We are living in a hotter, hungrier world.
For the third year running, the United Nations has reported that global hunger is on the rise. And this isn't solely a faraway problem.
Newly available figures on food insecurity in Scotland show a worrying 10% of people in our most deprived areas reported having run out of food over a 12 month period. It comes amid slowly rising levels of poverty and widening income inequality.
While we're manifestly failing to provide for everyone, we're also living beyond our environmental means: if the rest of the world lived as we do in the UK, we'd need nearly three planet earths to sustain ourselves.
Simply put, the system is broken.
Encouragingly, there's growing momentum in Scotland behind the sort of measures we know are urgently needed to help fix it.
Three years ago, First Minister Nicola Sturgeon made Scotland one of the first countries on the planet to commit to the UN's Sustainable Development Goals (SDGs) - a universal call to action to end poverty, protect the planet and ensure that all people enjoy peace and prosperity.
Positively, the Scottish Government is attempting to realise this promise through efforts to, for example, make work fairer and to make social security more dignified. It also claims global leadership on climate change, though this is at risk due to the Government's reluctance to set a legal target of net zero climate emissions by 2050.
Yet governments can't do it all. Others must play their part too - including businesses. Worryingly, too few seem to be doing so. Oxfam's analysis of 76 of the world's largest companies shows too few are translating their commitment to the SDGs into new action.
In Scotland, we have a chance to tell a different story.
At the same time as the First Minister signed up to the SDGs, the Government launched the Scottish Business Pledge.
Businesses signing the Pledge make a commitment to adopt fair and progressive business practices. They must pay the Living Wage and not use zero hour contracts, and are then asked to commit to a 'pick 'n' mix' of other commitments, like investing in young people.
Sounds good, doesn't it? The problem has been translating this Pledge into meaningful change. While more businesses are taking their responsibilities seriously, as of this summer, just 0.3% of Scotland's registered business base had signed up the Pledge.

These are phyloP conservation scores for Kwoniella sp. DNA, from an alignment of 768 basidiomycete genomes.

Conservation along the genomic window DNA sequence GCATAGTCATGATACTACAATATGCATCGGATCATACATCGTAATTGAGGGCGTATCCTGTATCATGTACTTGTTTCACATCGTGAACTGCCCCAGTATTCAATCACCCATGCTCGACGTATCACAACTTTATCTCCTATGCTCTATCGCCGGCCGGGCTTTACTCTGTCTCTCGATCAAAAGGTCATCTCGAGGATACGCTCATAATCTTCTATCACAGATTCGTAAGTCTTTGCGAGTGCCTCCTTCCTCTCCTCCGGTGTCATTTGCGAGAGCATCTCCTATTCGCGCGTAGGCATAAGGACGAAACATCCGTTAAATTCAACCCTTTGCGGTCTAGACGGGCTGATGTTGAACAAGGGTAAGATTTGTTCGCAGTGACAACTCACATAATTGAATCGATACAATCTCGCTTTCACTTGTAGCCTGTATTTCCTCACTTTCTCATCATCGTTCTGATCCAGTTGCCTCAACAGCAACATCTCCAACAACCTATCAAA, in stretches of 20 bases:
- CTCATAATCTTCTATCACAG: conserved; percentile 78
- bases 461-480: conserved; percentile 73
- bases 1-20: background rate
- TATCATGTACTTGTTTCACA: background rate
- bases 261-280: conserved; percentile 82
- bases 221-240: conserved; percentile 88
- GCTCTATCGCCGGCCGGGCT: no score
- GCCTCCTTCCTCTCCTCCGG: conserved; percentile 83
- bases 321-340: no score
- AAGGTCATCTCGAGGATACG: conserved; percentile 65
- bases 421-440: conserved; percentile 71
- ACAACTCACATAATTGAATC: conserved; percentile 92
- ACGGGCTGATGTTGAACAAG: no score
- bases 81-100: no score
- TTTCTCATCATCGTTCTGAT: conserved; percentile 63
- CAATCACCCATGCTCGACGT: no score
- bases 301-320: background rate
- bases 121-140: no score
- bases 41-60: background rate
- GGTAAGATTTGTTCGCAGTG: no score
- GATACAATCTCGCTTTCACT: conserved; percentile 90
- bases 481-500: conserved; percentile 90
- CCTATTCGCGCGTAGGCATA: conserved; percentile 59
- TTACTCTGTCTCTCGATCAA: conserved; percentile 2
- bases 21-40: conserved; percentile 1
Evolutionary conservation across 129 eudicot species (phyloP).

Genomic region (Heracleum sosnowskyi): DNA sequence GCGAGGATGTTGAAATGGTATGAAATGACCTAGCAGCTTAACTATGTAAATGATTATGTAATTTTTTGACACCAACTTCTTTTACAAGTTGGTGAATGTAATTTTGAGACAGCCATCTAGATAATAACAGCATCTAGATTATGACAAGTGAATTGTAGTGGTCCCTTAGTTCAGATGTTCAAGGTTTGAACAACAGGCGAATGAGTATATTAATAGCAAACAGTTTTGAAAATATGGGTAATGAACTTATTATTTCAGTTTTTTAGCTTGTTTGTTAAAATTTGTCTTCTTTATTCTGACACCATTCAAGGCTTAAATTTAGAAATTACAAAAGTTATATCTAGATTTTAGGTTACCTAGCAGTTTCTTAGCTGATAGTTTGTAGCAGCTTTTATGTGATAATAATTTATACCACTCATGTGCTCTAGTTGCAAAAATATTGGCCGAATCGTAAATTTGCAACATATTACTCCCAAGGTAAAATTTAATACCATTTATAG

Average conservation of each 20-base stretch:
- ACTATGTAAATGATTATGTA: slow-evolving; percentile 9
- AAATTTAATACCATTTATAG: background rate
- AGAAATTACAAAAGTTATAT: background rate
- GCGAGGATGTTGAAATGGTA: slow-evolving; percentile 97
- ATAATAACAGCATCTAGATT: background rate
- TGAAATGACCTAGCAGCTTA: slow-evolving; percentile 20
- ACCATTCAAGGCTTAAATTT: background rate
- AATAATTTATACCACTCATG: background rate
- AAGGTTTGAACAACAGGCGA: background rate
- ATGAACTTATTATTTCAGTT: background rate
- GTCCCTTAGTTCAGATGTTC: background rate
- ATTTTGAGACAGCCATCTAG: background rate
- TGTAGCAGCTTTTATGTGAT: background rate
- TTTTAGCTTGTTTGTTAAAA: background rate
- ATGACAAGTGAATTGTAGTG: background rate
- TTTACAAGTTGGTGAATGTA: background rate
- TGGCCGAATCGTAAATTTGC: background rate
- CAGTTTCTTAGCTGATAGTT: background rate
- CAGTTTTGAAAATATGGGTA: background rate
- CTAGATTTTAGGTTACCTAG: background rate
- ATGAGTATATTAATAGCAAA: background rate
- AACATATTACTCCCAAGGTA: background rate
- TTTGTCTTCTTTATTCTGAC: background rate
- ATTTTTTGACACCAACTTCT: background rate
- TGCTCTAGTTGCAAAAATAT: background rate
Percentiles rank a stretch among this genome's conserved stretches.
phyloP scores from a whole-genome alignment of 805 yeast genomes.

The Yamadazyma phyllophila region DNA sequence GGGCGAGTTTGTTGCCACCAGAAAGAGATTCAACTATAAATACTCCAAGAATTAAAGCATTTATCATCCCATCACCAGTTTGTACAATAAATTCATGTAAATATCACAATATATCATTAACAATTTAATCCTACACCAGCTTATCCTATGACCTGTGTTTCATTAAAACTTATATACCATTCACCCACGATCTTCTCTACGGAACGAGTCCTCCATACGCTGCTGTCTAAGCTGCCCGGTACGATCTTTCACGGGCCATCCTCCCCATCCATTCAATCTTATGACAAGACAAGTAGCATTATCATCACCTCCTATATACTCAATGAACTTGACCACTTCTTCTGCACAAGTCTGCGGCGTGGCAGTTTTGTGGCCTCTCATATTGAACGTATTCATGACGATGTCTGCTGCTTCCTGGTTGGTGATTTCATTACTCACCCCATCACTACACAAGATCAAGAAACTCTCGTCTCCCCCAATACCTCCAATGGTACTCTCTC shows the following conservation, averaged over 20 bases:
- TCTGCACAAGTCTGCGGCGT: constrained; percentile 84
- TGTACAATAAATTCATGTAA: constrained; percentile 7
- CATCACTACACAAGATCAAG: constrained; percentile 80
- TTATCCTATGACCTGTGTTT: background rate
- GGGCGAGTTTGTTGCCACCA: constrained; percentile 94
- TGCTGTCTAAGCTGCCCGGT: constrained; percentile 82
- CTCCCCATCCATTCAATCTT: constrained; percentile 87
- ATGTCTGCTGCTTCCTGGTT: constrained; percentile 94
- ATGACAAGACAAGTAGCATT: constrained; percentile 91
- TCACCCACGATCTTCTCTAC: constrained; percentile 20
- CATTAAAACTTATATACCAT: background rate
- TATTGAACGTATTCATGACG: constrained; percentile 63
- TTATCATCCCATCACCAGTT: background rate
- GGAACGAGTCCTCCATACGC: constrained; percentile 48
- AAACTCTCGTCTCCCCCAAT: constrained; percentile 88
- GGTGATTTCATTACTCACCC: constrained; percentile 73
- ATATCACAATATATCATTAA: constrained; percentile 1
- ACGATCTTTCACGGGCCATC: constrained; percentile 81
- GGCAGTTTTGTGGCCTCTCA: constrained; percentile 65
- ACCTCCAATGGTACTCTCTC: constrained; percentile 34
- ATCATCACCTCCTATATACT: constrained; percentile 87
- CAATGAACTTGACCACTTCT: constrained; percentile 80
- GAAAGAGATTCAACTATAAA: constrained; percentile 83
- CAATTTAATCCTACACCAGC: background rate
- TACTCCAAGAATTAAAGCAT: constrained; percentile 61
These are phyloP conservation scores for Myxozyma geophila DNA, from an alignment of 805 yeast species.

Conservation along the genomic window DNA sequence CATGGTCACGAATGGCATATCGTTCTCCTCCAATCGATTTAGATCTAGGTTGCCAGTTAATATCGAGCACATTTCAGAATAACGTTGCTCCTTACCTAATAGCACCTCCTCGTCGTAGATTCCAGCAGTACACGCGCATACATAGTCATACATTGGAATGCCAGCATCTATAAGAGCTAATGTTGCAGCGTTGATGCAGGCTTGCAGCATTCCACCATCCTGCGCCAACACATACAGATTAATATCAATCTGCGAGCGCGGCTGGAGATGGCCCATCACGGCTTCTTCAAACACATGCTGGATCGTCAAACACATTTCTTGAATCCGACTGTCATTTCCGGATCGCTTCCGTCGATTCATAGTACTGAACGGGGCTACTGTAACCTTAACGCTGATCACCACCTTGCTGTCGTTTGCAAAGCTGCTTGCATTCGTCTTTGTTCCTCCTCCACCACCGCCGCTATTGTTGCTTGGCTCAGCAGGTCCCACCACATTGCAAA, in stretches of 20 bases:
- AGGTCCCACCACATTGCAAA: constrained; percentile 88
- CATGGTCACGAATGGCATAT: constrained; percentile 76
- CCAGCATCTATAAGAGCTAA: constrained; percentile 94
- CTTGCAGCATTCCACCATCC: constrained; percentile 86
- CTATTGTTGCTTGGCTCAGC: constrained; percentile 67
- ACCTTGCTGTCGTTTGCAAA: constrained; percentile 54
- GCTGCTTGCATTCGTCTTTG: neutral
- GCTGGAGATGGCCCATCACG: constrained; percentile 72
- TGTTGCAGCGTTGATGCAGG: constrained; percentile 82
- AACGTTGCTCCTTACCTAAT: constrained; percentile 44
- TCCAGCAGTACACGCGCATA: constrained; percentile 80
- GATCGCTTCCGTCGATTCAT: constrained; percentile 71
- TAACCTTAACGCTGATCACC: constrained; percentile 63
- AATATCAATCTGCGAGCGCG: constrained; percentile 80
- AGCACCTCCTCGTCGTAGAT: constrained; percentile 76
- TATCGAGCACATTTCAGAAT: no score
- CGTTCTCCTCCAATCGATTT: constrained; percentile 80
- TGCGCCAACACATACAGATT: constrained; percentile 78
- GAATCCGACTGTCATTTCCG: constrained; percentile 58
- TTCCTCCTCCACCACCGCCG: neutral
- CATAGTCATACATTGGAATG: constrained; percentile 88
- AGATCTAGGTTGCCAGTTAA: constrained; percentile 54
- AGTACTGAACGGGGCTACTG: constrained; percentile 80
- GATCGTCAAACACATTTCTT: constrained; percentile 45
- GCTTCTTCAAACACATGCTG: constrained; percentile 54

Ministers acknowledge the Business Pledge needs a revamp. The refreshed Pledge should place the SDGs at its heart and provide a road map for how businesses in Scotland can help spread rewards more fairly - in Scotland and globally.
But, crucially, it should also do more to support them to achieve that goal and reward those making progress. This includes looking again at where and how public services in Scotland buy goods and services, an area the Government recently announced a further review.
Now is also the chance to address glaring gaps within the Pledge itself, such as the failure to demand businesses do more to protect the environment while adopting ethical tax policies.
The Pledge also currently fails to set out clear actions businesses should take to tackle gender inequality. Instead, it has a weak request that signatories commit to "making progress on diversity and gender balance". This is currently the least fulfilled commitment.
If the Pledge is going to help drive meaningful change, people must have greater confidence in it and that means introducing a more robust and transparent accreditation process. Signing the Pledge shouldn't be a one-off tick box exercise: businesses should be encouraged, indeed required, to continuously improve their practice.
Now is the time to make these adjustments and then to shout about them.
Next month, the Scottish Government will spearhead the launch of a new international platform to bring governments together to develop 'wellbeing economies' which place people and planet first. Enhancing the Business Pledge would help show that achieving a fairer world isn't just an admirable aspiration - it can be delivered.
If we're going to redress the balance between rich and poor, men and women, and protect our planet, then national governments need to bring the business community along with them - while stretching their ambitions. After all, changing the world is everybody's business.
This article originally appeared in The Scotsman.